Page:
Maximum Connections per Host/Post - setMaxConnectionsPerHost()

This is the maximum number of connections to be kept alive for any host/port combination. It is a global parameter which applies to all host/port combinations. The default is 2, as this is what is recommended for use on the Internet in RFC 2616 section 8.1.4. However, if you are using the HTTP client in certain high throughput applications, a much higher value might be appropriate. In setting this value, be sure and consider the Tries value.

Proxy - setProxyHost/Port(), setConnectionProxyHost/Port()

In addition to respecting all of the Java APIs and properties (see the HttpURLConnection documentation) related to setting the proxy, the setConnectionProxyHost/Port() allows you to set a proxy for a specific connection.


Basic, Digest and NTLM authentication are supported. In order to use these authentication modes, implement an instance of the HttpUserAgent class and call the HttpURLConnection.set[Default]UserAgent() method to tell us about your HttpUserAgent. Your HttpUserAgent will provide the authentication credential (username and password) to be supplied when authentication is required.

If you already know that you will require authentication, it's better to use the HttpURLConnection.setAuthenticationType() method to indicate the authentication type (Basic, Digest or NTLM) that is preferred. If you do this, the authentication process will begin preemptively when the request is sent out, rather than waiting for an authentication required (401/407) response from the server.

When when using the output streaming or pipelining features, setting the authentication type beforehand is essential, as this allows streaming or pipelining to progress only after authentication has completed. This is particularly important for NTLM authentication which is connection based. Once the underlying socket connection is authenticated with NTLM, any HTTP request can be executed on it (using the same credential) and it requires no further authentication.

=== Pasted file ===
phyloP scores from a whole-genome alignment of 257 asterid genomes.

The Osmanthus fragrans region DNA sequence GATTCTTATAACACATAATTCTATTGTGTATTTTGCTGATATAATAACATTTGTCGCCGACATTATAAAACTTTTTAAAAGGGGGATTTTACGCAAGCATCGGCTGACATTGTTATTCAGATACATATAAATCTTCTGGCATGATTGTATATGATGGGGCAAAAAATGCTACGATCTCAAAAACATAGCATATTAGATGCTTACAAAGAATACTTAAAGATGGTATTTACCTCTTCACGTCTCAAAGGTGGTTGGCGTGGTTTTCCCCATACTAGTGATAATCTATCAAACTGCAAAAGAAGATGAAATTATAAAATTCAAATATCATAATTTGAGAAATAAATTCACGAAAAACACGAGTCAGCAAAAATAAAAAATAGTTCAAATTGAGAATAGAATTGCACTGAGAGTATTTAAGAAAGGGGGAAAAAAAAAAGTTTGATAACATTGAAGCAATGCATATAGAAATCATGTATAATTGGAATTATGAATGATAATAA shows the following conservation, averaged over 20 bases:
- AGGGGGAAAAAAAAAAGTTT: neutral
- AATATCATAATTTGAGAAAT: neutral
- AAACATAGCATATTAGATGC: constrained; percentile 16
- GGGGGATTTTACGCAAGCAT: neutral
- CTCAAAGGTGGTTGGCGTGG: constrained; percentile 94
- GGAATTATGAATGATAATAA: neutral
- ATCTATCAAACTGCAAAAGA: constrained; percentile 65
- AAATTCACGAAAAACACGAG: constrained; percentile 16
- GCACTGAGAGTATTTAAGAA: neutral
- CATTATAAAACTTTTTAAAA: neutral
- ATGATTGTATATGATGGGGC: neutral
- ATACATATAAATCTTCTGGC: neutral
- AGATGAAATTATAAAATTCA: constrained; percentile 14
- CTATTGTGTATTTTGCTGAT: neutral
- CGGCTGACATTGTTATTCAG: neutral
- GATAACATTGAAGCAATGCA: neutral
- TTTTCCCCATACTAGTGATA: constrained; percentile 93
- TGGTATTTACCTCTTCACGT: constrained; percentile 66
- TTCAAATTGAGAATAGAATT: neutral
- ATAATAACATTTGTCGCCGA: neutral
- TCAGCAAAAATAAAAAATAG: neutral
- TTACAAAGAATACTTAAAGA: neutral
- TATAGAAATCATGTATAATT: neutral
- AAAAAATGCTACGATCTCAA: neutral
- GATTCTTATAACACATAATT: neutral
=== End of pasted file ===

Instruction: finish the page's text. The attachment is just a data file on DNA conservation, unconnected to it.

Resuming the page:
Authentication Credential Caching

By default, when using authentication for connections, each host/port (or proxy host/port) is associated with a single set of credentials that is requested using the HttpUserAgent only once. After being initially requested (and assuming the credentials are valid), any subsequent HttpURLConnections on that host/port (or proxy host/port) will use the same credentials. Doing this allows the HttpUserAgent to be directly hooked to a user interface that asks the user to specify the credentials for a given host and port.

There are some situations where you may wish to have different sets of authentication credentials for connections going to the same host/port. You can do this by calling HttpURLConnection.setMultiCredentialsPerAddress(true). If you do this, there will be many calls to HttpUserAgent as this is necessary to get the desired credentials each HttpURLConnection in order to find the correct socket connection in the connection pool.

SOCKS Proxy Support

The JRE supports SOCKS socket connections. To use a SOCKS connection with the HTTP client, you must create a custom socket factory which creates the correct type of Socket.

Make a subclass of AbstractSocketFactory to create the SOCKS socket, and associate the socket factory with the HTTP client using the HttpURLConnection.set[Default]SocketFactory() method.

You can set the SOCKS configuration either using the socksProxyHost/Port system properties, or in JRE 1.5 or later, open the socket using a Proxy.SOCKS constant as the first argument of the Socket() constructor.

Streaming the Request

By default, any data sent with the request is buffered prior to being sent, which results in a double copy of the data. This can be avoided by the use of the HttpURLConnection.setChunkedStreamingMode() and setFixedLengthStreamingMode() methods.

If you are using authentication, you should also set the authentication type (Basic, Digest, or NTLM). When this is used with streaming, it will complete the authentication process before streaming the request. If you don't set the authentication type in advance, the request will fail with an HttpRetryException in the same manner as documented with in the JRE, because the request for authentication from the server will interrupt the streaming output.

HTTP Failover